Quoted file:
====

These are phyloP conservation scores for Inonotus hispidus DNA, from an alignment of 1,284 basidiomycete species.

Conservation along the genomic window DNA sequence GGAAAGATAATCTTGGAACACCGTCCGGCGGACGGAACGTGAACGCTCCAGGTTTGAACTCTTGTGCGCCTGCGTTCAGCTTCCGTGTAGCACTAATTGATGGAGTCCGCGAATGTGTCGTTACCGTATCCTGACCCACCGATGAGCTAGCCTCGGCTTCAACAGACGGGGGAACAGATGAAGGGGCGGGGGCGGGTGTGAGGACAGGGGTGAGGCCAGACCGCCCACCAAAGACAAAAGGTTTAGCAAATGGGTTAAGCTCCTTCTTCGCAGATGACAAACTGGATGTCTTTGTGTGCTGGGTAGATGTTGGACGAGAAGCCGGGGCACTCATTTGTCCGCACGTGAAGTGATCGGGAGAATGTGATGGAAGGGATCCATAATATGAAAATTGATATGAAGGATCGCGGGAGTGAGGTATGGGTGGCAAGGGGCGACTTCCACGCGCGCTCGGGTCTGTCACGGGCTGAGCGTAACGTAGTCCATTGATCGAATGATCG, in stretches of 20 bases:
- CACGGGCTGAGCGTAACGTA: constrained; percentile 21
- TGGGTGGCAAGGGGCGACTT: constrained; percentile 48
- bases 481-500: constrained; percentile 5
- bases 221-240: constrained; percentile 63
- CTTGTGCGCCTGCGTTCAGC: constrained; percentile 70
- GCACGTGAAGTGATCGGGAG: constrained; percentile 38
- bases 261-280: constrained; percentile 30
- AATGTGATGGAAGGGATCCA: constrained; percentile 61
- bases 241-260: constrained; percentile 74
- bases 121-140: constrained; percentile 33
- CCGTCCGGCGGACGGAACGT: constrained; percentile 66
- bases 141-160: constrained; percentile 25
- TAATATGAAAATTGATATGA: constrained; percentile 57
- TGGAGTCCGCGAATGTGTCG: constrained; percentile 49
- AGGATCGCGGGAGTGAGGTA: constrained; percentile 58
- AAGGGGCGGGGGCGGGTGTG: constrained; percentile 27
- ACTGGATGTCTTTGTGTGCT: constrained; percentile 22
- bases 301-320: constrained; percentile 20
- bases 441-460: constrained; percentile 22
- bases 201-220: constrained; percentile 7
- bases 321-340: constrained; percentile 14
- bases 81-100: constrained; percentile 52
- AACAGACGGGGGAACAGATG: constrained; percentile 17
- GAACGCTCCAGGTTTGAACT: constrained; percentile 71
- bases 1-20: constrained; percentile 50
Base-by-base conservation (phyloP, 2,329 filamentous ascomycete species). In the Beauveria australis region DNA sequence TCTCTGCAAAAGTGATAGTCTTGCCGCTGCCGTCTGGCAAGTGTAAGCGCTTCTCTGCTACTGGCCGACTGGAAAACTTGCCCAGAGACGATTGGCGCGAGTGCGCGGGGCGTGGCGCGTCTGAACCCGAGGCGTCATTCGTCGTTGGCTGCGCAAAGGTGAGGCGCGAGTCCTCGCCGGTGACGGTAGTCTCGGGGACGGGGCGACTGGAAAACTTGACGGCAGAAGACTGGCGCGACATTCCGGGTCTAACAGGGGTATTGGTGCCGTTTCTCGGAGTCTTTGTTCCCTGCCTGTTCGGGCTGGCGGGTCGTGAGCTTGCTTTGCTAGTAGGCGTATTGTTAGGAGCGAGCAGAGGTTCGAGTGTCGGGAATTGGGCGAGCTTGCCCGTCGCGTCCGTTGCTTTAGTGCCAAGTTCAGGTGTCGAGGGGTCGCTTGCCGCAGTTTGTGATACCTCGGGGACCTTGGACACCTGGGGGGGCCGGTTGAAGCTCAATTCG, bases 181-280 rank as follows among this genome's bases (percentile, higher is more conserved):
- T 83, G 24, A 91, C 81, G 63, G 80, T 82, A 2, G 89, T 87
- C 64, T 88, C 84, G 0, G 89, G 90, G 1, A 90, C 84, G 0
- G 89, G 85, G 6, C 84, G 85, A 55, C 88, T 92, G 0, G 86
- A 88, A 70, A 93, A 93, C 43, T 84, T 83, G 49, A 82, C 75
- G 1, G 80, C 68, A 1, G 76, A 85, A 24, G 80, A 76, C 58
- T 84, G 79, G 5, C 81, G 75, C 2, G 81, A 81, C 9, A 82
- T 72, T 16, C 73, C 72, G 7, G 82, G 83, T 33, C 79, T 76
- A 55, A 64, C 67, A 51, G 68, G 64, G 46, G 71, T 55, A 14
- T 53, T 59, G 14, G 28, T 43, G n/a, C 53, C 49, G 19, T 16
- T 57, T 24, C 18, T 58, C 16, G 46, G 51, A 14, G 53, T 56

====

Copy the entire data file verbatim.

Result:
These are phyloP conservation scores for Inonotus hispidus DNA, from an alignment of 1,284 basidiomycete species.

Conservation along the genomic window DNA sequence GGAAAGATAATCTTGGAACACCGTCCGGCGGACGGAACGTGAACGCTCCAGGTTTGAACTCTTGTGCGCCTGCGTTCAGCTTCCGTGTAGCACTAATTGATGGAGTCCGCGAATGTGTCGTTACCGTATCCTGACCCACCGATGAGCTAGCCTCGGCTTCAACAGACGGGGGAACAGATGAAGGGGCGGGGGCGGGTGTGAGGACAGGGGTGAGGCCAGACCGCCCACCAAAGACAAAAGGTTTAGCAAATGGGTTAAGCTCCTTCTTCGCAGATGACAAACTGGATGTCTTTGTGTGCTGGGTAGATGTTGGACGAGAAGCCGGGGCACTCATTTGTCCGCACGTGAAGTGATCGGGAGAATGTGATGGAAGGGATCCATAATATGAAAATTGATATGAAGGATCGCGGGAGTGAGGTATGGGTGGCAAGGGGCGACTTCCACGCGCGCTCGGGTCTGTCACGGGCTGAGCGTAACGTAGTCCATTGATCGAATGATCG, in stretches of 20 bases:
- CACGGGCTGAGCGTAACGTA: constrained; percentile 21
- TGGGTGGCAAGGGGCGACTT: constrained; percentile 48
- bases 481-500: constrained; percentile 5
- bases 221-240: constrained; percentile 63
- CTTGTGCGCCTGCGTTCAGC: constrained; percentile 70
- GCACGTGAAGTGATCGGGAG: constrained; percentile 38
- bases 261-280: constrained; percentile 30
- AATGTGATGGAAGGGATCCA: constrained; percentile 61
- bases 241-260: constrained; percentile 74
- bases 121-140: constrained; percentile 33
- CCGTCCGGCGGACGGAACGT: constrained; percentile 66
- bases 141-160: constrained; percentile 25
- TAATATGAAAATTGATATGA: constrained; percentile 57
- TGGAGTCCGCGAATGTGTCG: constrained; percentile 49
- AGGATCGCGGGAGTGAGGTA: constrained; percentile 58
- AAGGGGCGGGGGCGGGTGTG: constrained; percentile 27
- ACTGGATGTCTTTGTGTGCT: constrained; percentile 22
- bases 301-320: constrained; percentile 20
- bases 441-460: constrained; percentile 22
- bases 201-220: constrained; percentile 7
- bases 321-340: constrained; percentile 14
- bases 81-100: constrained; percentile 52
- AACAGACGGGGGAACAGATG: constrained; percentile 17
- GAACGCTCCAGGTTTGAACT: constrained; percentile 71
- bases 1-20: constrained; percentile 50
Base-by-base conservation (phyloP, 2,329 filamentous ascomycete species). In the Beauveria australis region DNA sequence TCTCTGCAAAAGTGATAGTCTTGCCGCTGCCGTCTGGCAAGTGTAAGCGCTTCTCTGCTACTGGCCGACTGGAAAACTTGCCCAGAGACGATTGGCGCGAGTGCGCGGGGCGTGGCGCGTCTGAACCCGAGGCGTCATTCGTCGTTGGCTGCGCAAAGGTGAGGCGCGAGTCCTCGCCGGTGACGGTAGTCTCGGGGACGGGGCGACTGGAAAACTTGACGGCAGAAGACTGGCGCGACATTCCGGGTCTAACAGGGGTATTGGTGCCGTTTCTCGGAGTCTTTGTTCCCTGCCTGTTCGGGCTGGCGGGTCGTGAGCTTGCTTTGCTAGTAGGCGTATTGTTAGGAGCGAGCAGAGGTTCGAGTGTCGGGAATTGGGCGAGCTTGCCCGTCGCGTCCGTTGCTTTAGTGCCAAGTTCAGGTGTCGAGGGGTCGCTTGCCGCAGTTTGTGATACCTCGGGGACCTTGGACACCTGGGGGGGCCGGTTGAAGCTCAATTCG, bases 181-280 rank as follows among this genome's bases (percentile, higher is more conserved):
- T 83, G 24, A 91, C 81, G 63, G 80, T 82, A 2, G 89, T 87
- C 64, T 88, C 84, G 0, G 89, G 90, G 1, A 90, C 84, G 0
- G 89, G 85, G 6, C 84, G 85, A 55, C 88, T 92, G 0, G 86
- A 88, A 70, A 93, A 93, C 43, T 84, T 83, G 49, A 82, C 75
- G 1, G 80, C 68, A 1, G 76, A 85, A 24, G 80, A 76, C 58
- T 84, G 79, G 5, C 81, G 75, C 2, G 81, A 81, C 9, A 82
- T 72, T 16, C 73, C 72, G 7, G 82, G 83, T 33, C 79, T 76
- A 55, A 64, C 67, A 51, G 68, G 64, G 46, G 71, T 55, A 14
- T 53, T 59, G 14, G 28, T 43, G n/a, C 53, C 49, G 19, T 16
- T 57, T 24, C 18, T 58, C 16, G 46, G 51, A 14, G 53, T 56